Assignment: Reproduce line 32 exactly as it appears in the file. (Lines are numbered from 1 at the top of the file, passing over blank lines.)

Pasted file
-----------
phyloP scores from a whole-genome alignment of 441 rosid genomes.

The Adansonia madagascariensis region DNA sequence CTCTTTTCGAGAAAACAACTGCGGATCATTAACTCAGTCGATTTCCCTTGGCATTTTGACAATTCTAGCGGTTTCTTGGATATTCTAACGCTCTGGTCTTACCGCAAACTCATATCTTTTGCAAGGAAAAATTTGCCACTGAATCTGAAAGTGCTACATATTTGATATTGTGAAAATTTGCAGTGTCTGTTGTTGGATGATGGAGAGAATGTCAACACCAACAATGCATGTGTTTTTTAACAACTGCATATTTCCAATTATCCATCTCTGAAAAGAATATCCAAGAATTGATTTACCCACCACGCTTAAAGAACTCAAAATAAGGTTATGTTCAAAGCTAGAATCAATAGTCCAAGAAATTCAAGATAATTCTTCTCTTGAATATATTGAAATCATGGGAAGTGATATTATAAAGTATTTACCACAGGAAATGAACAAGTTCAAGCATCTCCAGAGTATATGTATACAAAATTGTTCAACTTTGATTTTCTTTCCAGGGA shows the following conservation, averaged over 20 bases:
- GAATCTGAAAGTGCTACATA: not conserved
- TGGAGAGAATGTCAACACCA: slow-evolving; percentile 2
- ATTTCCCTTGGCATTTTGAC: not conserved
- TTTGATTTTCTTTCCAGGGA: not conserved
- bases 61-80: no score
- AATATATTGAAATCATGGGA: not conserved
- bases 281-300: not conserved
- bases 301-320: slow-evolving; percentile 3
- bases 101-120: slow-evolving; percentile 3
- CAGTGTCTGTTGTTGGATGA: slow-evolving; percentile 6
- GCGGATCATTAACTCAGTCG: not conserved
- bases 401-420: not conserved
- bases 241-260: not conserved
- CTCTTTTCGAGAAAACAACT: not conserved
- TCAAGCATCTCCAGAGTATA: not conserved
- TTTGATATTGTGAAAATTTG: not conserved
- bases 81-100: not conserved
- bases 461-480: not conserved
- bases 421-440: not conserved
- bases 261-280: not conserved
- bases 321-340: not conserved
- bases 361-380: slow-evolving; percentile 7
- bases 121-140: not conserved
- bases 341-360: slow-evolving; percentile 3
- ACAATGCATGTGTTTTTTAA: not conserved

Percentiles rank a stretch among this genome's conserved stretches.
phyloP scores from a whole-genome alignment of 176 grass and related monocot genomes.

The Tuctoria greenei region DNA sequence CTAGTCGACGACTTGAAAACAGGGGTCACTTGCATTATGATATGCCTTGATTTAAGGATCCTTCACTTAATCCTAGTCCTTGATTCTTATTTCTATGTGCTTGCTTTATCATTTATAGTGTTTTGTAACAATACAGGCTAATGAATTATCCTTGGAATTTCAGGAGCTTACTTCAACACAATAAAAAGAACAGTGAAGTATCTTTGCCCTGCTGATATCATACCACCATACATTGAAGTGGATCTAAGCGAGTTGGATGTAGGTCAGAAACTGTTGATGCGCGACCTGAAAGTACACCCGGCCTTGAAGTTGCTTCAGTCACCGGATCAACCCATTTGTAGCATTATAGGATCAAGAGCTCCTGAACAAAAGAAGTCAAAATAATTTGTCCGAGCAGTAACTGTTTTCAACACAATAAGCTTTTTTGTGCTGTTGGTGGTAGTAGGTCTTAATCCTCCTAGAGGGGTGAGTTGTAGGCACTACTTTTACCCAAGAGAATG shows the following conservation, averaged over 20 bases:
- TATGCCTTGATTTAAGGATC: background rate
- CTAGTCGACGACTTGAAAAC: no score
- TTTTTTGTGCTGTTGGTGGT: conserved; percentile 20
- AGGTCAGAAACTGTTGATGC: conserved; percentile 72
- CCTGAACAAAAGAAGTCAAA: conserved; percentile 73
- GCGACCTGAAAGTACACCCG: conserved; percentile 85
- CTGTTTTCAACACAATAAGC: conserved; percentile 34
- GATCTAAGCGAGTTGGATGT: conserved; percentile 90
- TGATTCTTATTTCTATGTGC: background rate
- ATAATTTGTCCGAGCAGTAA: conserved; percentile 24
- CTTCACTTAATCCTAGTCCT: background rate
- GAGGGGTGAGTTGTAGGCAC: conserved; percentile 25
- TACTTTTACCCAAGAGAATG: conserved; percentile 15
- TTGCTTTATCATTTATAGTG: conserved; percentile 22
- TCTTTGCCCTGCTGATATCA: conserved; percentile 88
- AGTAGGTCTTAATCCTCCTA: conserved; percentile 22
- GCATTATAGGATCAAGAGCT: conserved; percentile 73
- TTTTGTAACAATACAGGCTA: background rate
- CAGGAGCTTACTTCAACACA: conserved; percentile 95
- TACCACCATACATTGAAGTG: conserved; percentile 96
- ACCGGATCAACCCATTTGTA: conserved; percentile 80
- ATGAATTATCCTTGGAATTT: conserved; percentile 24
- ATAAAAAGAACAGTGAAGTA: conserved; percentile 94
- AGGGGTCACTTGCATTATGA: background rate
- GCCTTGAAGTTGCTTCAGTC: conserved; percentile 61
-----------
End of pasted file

- CTAGTCGACGACTTGAAAAC: no score